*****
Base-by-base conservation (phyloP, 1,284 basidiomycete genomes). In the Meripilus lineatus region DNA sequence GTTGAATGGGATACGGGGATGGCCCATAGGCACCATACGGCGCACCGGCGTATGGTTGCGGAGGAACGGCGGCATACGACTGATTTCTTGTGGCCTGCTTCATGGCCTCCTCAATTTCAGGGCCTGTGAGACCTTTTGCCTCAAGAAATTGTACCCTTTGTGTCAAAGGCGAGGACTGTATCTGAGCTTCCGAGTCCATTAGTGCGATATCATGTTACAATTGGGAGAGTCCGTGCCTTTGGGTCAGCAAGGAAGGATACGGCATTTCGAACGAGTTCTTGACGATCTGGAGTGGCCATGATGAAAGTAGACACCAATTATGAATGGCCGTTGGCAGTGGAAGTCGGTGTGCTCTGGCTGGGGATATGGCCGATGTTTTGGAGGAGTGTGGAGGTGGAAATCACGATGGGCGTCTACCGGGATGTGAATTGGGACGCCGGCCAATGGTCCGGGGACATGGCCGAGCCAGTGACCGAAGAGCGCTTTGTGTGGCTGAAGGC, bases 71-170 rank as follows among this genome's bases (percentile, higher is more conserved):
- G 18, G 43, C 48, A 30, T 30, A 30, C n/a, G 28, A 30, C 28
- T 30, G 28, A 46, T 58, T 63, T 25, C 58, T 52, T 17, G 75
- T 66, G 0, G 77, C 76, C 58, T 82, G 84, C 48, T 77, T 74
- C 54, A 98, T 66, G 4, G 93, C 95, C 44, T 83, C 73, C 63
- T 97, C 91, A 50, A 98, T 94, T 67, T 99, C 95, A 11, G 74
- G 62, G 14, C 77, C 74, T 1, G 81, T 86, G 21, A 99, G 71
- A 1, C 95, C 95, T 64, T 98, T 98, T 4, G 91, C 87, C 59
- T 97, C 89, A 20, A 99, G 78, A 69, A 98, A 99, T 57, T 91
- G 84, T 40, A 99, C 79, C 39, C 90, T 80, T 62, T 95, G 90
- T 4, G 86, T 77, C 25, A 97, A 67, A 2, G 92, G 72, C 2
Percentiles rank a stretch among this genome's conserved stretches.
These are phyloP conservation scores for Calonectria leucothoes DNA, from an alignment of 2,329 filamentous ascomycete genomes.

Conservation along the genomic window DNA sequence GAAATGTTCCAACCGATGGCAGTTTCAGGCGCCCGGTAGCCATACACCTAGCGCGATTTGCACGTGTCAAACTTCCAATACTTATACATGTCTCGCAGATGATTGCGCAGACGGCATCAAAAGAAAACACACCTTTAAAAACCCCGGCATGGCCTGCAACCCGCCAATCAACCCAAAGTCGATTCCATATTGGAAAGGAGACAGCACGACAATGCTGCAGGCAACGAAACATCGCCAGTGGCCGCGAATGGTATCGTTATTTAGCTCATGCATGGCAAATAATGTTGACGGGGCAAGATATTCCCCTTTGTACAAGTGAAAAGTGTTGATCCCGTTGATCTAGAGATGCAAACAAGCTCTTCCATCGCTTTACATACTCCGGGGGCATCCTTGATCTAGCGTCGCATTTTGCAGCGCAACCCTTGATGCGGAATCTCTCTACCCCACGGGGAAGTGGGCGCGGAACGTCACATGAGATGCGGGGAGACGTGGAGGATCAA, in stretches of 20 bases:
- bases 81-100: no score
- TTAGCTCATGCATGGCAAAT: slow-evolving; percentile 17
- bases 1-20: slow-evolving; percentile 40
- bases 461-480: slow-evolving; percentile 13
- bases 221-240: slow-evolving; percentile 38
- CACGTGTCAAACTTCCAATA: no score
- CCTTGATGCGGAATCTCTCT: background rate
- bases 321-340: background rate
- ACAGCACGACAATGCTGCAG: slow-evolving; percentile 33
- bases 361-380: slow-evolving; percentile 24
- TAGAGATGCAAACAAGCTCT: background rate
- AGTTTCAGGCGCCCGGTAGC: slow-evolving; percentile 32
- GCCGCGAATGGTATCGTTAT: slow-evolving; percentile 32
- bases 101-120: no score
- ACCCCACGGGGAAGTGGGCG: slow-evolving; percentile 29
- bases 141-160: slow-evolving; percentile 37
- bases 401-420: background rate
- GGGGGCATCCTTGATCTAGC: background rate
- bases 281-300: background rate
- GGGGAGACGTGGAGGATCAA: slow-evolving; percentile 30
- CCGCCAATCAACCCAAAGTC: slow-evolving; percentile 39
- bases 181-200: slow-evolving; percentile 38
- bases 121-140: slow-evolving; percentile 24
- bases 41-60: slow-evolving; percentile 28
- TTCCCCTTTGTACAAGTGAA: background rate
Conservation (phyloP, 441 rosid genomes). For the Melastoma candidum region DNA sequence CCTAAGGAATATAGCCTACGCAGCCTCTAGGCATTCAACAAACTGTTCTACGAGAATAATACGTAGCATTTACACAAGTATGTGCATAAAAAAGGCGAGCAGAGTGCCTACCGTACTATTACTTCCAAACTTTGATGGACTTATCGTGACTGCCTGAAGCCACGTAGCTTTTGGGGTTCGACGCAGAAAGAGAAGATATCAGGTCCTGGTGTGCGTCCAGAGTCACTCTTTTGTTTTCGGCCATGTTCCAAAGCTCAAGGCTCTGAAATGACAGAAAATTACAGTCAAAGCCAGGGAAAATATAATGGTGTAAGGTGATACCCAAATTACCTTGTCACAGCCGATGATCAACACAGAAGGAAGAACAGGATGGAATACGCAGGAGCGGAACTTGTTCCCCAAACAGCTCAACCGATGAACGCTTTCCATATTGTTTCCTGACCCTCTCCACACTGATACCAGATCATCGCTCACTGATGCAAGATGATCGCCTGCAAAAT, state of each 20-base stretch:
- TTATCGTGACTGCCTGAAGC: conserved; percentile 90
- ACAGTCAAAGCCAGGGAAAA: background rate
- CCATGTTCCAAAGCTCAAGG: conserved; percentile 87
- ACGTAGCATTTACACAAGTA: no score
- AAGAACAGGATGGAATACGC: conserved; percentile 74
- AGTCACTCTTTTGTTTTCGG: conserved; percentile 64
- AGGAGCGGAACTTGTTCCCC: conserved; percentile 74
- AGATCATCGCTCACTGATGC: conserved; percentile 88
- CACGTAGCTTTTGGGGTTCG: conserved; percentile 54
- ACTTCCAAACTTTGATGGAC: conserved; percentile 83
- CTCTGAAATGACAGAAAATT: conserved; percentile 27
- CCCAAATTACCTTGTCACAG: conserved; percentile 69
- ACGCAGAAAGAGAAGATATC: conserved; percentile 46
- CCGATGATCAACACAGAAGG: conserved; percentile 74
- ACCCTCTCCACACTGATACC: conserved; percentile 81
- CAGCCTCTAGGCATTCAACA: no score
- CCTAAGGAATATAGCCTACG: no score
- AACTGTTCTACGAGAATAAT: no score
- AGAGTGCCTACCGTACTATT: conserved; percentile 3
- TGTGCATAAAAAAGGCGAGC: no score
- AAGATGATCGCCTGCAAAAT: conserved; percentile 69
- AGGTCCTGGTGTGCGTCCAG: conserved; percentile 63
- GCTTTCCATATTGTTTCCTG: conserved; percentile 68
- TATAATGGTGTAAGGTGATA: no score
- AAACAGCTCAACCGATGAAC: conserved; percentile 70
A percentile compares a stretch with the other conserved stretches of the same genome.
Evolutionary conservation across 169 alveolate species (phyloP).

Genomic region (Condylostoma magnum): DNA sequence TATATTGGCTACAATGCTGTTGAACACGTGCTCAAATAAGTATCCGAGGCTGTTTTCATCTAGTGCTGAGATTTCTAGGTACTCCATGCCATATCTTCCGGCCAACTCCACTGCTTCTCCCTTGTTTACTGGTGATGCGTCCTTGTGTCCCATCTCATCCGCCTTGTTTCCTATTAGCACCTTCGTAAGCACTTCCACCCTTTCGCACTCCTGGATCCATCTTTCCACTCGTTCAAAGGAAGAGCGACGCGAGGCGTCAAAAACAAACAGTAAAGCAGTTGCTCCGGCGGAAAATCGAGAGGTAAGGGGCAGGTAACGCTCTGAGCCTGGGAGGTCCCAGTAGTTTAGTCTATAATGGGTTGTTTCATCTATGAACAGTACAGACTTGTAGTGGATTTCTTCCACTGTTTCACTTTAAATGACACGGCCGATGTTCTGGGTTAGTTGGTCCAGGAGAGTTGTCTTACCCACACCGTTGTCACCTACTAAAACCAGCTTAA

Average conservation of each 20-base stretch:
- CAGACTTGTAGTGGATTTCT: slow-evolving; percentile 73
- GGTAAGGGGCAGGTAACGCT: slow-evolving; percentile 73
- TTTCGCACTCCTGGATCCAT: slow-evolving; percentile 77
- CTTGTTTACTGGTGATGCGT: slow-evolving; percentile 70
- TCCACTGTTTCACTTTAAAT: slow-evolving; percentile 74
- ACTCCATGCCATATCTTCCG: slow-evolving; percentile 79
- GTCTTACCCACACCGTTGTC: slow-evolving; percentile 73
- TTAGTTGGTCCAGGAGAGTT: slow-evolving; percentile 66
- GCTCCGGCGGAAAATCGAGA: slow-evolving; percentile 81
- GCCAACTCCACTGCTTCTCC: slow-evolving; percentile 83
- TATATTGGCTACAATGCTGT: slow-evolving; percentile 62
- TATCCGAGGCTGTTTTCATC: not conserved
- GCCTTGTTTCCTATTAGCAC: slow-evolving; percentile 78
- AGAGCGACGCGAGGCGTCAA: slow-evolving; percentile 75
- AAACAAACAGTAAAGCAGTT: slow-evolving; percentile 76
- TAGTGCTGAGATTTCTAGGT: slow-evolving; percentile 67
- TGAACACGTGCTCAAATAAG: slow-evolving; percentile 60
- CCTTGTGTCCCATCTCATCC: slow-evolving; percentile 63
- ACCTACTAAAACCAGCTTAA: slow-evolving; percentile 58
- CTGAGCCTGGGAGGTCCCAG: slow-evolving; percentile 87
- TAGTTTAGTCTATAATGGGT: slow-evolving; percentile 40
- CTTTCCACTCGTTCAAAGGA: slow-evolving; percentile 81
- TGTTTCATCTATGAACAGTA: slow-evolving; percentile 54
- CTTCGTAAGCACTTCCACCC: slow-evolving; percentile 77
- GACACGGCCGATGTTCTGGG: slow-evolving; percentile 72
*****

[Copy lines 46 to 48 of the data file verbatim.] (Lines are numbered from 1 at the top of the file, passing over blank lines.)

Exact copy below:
- AGTCACTCTTTTGTTTTCGG: conserved; percentile 64
- AGGAGCGGAACTTGTTCCCC: conserved; percentile 74
- AGATCATCGCTCACTGATGC: conserved; percentile 88